We now have an Academy nearly completed, a handsome and commodious building, situated upon an eminence which commands an extensive and delightful prospect, and which will be fit for the reception of scholars the first of May next. The first Grammar School that ever was kept in this Town was begun by the late Rev'd Mr. James Pike, and we have had a succession of good grammar schoolmasters ever since – the present instructor is H. Weld Noble.

    RELIGION

    There are two Congregational Societies in this Town, one large Society of Friends and several others of different denominations. Before Berwick was incorporated into a Town, I cannot say how long but I suppose as early as 1700, a Parish was incorporated which extended from Sturgeon Creek to the north part of Kittery, by the name of the parish of Unity, and sometimes by the name of the parish of Berwick. Their first minister was Mr. John Wade, who was ordained in November, 1702 and died in November, 1703. The next, Mr. Jeremiah Wise, who was ordained 1707 and continued minister till his death, which was in January, 1756. His character is too well known to need any encomiums.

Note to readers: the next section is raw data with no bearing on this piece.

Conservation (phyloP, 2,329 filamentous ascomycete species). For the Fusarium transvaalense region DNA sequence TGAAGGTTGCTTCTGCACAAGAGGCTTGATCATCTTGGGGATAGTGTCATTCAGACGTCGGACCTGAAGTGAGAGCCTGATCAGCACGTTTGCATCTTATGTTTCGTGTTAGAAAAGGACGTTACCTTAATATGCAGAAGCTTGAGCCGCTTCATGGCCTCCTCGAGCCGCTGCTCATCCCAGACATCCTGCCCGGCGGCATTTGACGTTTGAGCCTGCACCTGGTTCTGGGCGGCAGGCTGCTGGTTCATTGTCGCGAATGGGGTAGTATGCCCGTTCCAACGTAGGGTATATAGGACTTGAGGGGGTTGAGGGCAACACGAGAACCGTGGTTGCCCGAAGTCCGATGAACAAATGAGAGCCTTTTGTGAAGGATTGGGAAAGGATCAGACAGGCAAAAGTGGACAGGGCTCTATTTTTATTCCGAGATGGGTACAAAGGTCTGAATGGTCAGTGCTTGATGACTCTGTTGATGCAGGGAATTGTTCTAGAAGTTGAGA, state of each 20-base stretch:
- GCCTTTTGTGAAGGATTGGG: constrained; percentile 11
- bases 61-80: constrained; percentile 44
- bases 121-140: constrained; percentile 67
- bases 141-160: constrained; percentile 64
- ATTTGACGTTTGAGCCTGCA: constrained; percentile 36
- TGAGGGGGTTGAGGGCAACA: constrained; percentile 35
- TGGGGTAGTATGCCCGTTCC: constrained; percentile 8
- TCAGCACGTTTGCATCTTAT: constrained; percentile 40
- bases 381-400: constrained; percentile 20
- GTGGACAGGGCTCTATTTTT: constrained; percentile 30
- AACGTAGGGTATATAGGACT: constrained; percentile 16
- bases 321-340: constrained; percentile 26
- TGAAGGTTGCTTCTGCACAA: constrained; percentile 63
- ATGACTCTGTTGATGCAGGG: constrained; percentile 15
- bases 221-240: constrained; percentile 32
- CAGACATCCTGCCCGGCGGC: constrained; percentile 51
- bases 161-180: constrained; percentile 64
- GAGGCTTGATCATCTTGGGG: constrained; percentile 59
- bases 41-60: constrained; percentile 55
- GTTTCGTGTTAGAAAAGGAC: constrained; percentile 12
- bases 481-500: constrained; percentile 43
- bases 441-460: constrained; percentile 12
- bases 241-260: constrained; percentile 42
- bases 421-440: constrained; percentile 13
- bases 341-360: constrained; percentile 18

After his death Mr. Jacob Foster was ordained minister in 1756 and continued in his ministry about twenty years.

    Mr. John Thompson is the present minister installed in 1783.

    The town was divided into Parishes about 1750. The first Minister in the New Parish was Mr. John Morse. He lived but a few years after he was settled. His successor was Mr. Matthew Miriam who is now the present Minister.

    HISTORY

    As to Indian affairs, Doc't Belknap in his history of Newhampshire has so fully related the most remarkable circumstances that have come within knowledge, that it would be needless for me to recapitulate them, and would swell my narrative to too great a length. I suppose that there was formerly a Tribe that lived in this place called the Newickawanock Tribe.